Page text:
Of course, I have to discuss the acting in this movie. McConaughey was lauded for his performance. He took a method acting approach and lost a thousand pounds for this movie. He certainly looks like an AIDS patient, emaciated and pale. But more than physical change, McConaughey brings his A-game in terms of acting. His performance is excellent, and he is instantly believable as this character. You feel his struggle, and become emotionally invested in what happens to him. He was well deserving of every award he won for this movie. The rest of the cast turn in fantastic performances, as well. The entire production was a complete package. The film is wonderful.

Verdict: Awesome

24
Oct
15

Killer Joe, The Book Thief

Killer Joe

Seriously. What. The. Fuck?

This has got to be one of the craziest, stupidest, weirdest, most ridiculous pieces of shit put to celluloid in recent years. Basically, a kid decides to kill his mother so he can get the insurance money to pay off his debt from a loan shark. He doesn’t want to murder his own mother, so he hires a hitman played by Matthew McConaughey.

After the job is finished, McConaughey doesn’t leave. He skulks around the trailer park lusting over the kid’s younger, mentally retarded sister. They start banging, and he further ingrains himself into the family dynamic. Eventually, she gets pregnant with his demon spawn. The kid obviously doesn’t like this, and it’s super weird and creepy.

There is a completely bizarre scene at the end where McConaughey punches a lady in the face and makes her pretend to have oral sex on a drumstick. Everything ends as stupidly as it began with nothing making any sense, and everything being completely overwrought and ridiculous.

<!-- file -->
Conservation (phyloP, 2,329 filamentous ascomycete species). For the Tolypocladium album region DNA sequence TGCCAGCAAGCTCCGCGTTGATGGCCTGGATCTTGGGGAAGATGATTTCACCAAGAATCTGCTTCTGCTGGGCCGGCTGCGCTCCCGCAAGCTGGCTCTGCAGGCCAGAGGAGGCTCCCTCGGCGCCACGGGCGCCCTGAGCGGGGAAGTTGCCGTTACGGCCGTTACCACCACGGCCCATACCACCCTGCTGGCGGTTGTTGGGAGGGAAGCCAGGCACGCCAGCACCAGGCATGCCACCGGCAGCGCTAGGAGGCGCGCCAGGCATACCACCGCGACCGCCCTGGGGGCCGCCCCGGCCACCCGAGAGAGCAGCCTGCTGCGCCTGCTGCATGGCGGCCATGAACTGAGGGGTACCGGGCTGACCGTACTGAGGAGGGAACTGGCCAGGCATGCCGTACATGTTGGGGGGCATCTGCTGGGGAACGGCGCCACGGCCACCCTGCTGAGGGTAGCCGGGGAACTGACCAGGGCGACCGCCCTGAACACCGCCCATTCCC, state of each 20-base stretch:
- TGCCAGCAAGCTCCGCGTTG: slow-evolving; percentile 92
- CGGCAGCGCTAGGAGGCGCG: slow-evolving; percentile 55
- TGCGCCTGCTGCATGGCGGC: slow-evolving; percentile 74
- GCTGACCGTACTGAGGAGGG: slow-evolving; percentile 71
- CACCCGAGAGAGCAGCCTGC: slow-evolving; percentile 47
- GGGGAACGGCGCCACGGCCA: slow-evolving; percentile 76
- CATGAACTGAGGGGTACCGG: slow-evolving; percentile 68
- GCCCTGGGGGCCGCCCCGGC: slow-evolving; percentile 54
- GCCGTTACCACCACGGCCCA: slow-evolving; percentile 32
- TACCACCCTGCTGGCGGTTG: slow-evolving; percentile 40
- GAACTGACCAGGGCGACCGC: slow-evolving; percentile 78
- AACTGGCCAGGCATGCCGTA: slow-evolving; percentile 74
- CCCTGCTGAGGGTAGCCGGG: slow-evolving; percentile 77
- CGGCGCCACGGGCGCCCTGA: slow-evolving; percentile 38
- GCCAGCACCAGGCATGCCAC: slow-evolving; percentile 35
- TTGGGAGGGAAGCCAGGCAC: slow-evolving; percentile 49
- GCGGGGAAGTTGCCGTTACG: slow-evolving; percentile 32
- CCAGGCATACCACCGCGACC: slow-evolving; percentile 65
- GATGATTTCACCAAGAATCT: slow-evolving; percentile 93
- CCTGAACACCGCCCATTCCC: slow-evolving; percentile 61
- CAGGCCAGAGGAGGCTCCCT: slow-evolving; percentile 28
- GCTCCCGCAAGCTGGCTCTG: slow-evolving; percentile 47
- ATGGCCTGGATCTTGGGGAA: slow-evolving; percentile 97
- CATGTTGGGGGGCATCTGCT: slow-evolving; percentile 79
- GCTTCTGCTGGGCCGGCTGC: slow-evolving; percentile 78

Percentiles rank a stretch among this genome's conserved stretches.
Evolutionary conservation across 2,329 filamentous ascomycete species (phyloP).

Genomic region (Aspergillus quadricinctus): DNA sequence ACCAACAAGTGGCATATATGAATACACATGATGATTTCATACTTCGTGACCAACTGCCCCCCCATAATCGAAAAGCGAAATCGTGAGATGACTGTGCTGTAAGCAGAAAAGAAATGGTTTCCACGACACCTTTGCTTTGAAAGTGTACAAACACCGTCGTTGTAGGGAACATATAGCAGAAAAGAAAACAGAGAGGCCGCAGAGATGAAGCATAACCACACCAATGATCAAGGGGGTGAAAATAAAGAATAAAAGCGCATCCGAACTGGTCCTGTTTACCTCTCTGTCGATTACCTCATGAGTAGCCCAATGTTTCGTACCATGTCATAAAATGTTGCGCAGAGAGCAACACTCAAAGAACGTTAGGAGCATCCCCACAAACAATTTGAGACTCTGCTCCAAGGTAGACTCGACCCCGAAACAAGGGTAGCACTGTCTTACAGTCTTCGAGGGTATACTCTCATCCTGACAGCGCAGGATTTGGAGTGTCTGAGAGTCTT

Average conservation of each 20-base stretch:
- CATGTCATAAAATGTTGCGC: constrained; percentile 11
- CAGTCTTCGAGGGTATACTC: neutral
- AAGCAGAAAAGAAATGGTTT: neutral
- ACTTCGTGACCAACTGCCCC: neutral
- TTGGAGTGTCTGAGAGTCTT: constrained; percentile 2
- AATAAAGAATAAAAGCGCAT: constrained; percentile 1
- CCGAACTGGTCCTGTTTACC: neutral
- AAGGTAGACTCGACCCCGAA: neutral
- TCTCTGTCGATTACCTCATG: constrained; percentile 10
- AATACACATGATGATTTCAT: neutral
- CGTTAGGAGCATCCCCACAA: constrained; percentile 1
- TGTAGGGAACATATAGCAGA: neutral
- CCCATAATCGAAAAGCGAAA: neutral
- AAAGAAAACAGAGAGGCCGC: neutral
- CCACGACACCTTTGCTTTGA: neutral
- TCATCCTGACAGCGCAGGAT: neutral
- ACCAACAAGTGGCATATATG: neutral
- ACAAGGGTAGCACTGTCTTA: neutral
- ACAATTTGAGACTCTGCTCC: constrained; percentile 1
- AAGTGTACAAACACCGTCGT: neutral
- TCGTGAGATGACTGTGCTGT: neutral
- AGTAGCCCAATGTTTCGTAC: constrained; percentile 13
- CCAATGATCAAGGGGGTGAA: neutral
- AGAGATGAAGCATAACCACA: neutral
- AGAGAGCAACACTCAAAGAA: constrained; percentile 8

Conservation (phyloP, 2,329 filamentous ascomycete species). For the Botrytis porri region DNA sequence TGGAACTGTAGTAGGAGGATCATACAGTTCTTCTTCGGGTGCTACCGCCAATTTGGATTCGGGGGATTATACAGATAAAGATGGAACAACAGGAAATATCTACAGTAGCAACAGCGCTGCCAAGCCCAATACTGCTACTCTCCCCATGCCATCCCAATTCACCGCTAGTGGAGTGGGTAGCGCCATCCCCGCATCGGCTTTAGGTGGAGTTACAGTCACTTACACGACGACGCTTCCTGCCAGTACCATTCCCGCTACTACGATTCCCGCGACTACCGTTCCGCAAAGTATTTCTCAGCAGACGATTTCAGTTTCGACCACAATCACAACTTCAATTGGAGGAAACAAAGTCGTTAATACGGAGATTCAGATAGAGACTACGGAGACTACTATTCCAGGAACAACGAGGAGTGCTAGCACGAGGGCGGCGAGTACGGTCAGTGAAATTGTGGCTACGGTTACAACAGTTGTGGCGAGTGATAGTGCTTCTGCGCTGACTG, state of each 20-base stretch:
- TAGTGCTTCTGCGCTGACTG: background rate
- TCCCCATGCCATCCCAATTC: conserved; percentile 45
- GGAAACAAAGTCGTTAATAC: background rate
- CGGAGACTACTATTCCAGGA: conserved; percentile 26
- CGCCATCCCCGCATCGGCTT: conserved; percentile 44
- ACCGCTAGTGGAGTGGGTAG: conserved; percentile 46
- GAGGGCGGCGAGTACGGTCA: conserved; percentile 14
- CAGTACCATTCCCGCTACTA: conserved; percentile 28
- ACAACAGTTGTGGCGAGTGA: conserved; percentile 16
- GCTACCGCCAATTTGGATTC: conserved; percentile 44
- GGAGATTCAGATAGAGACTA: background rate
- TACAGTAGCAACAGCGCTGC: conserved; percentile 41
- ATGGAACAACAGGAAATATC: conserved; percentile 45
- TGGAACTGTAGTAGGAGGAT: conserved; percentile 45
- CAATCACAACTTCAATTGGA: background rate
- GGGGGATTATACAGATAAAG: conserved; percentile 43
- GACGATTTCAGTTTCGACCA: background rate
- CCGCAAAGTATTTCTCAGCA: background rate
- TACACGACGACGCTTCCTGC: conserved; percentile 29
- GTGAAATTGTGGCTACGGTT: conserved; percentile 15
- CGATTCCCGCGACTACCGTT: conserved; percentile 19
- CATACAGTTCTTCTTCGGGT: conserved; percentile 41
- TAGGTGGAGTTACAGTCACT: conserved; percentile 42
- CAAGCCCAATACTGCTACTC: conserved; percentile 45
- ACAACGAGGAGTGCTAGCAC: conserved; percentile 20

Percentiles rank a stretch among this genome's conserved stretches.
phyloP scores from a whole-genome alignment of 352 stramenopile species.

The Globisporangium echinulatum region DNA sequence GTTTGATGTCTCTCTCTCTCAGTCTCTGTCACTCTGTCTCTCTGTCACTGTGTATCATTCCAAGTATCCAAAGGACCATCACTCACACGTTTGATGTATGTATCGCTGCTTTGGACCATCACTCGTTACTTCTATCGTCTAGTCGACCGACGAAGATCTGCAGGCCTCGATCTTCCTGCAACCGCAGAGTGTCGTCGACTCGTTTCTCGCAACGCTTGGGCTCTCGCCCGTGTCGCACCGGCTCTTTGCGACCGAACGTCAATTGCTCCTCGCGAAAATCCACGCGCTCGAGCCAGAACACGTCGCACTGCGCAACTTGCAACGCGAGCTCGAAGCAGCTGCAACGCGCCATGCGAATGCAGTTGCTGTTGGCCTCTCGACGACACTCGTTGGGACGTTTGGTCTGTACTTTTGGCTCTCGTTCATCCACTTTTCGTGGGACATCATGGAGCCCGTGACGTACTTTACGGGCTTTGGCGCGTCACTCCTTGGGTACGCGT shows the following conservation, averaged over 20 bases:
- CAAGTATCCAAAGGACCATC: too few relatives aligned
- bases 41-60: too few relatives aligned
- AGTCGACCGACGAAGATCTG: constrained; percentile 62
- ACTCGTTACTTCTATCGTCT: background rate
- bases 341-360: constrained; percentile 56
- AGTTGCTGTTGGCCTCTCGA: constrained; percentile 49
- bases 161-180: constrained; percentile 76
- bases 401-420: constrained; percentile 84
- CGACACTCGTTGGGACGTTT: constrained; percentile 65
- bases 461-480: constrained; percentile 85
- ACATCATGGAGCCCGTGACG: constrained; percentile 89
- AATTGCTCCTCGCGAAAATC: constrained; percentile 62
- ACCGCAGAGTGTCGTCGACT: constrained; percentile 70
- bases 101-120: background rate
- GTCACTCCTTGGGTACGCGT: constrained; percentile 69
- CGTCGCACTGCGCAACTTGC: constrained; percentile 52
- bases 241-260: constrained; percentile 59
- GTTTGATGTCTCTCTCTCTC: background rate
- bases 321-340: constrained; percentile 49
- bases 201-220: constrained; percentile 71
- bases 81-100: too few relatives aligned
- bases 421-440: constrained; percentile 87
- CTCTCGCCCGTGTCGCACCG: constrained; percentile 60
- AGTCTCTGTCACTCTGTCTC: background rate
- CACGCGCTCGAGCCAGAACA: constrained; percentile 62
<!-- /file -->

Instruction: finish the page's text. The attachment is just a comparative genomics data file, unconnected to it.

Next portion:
I think McConaughey was trolling us with this one. There was no way he thought the script was any good.

Verdict: Shitty

The Book Thief

There have to be about a billion World War II movies, and half of those are Holocaust movies. The Book Thief isn’t exactly a Holocaust movie, but it falls in the ballpark, focusing on Nazi atrocities. The problem with so many movies based on the same historical event is that they eventually lose their impact. Yes, the Holocaust was a horrific event that the world should always remember so it will never be repeated. But we have seen it so many times on film, it has begun to lose the visceral impact it once had.

The Book Thief adds nothing new to the genre, and actually detracts more than anything else. It’s about the plight of a young German girl who lives in an idyllic town throughout the course of the war. She joins the Hitler Youth, but becomes disgusted when they burn books. She begins to hide books in her basement as a means of preserving them.

Despite this being the title of the film, not much really comes of that. It’s not like her stealing books has any significant impact on the overall story. The world moves around the main character and she is completely ineffectual. Her actions do not advance the plot, or even really put her in much peril. She stands listlessly while the war ends on its own volition.

We get some super cheesy shit where Death itself actually narrates parts of the film. It speaks at the end and tells us the main character lived happily ever after. Whoopty-fucking-shit.

The Book Thief is failed Oscar-bait. They think the subject matter will make it a glorious success automatically. Unfortunately, the story is weak and done better a million times before. It’s hard to care much about a German girl who hides books with little to no personal danger when compared to the likes of Oscar Schindler who put himself in constant physical danger and ruined himself financially to save Jews.

Verdict: Shitty

04
Oct
15

The Wolf of Wall Street, Blue Ruin

The Wolf of Wall Street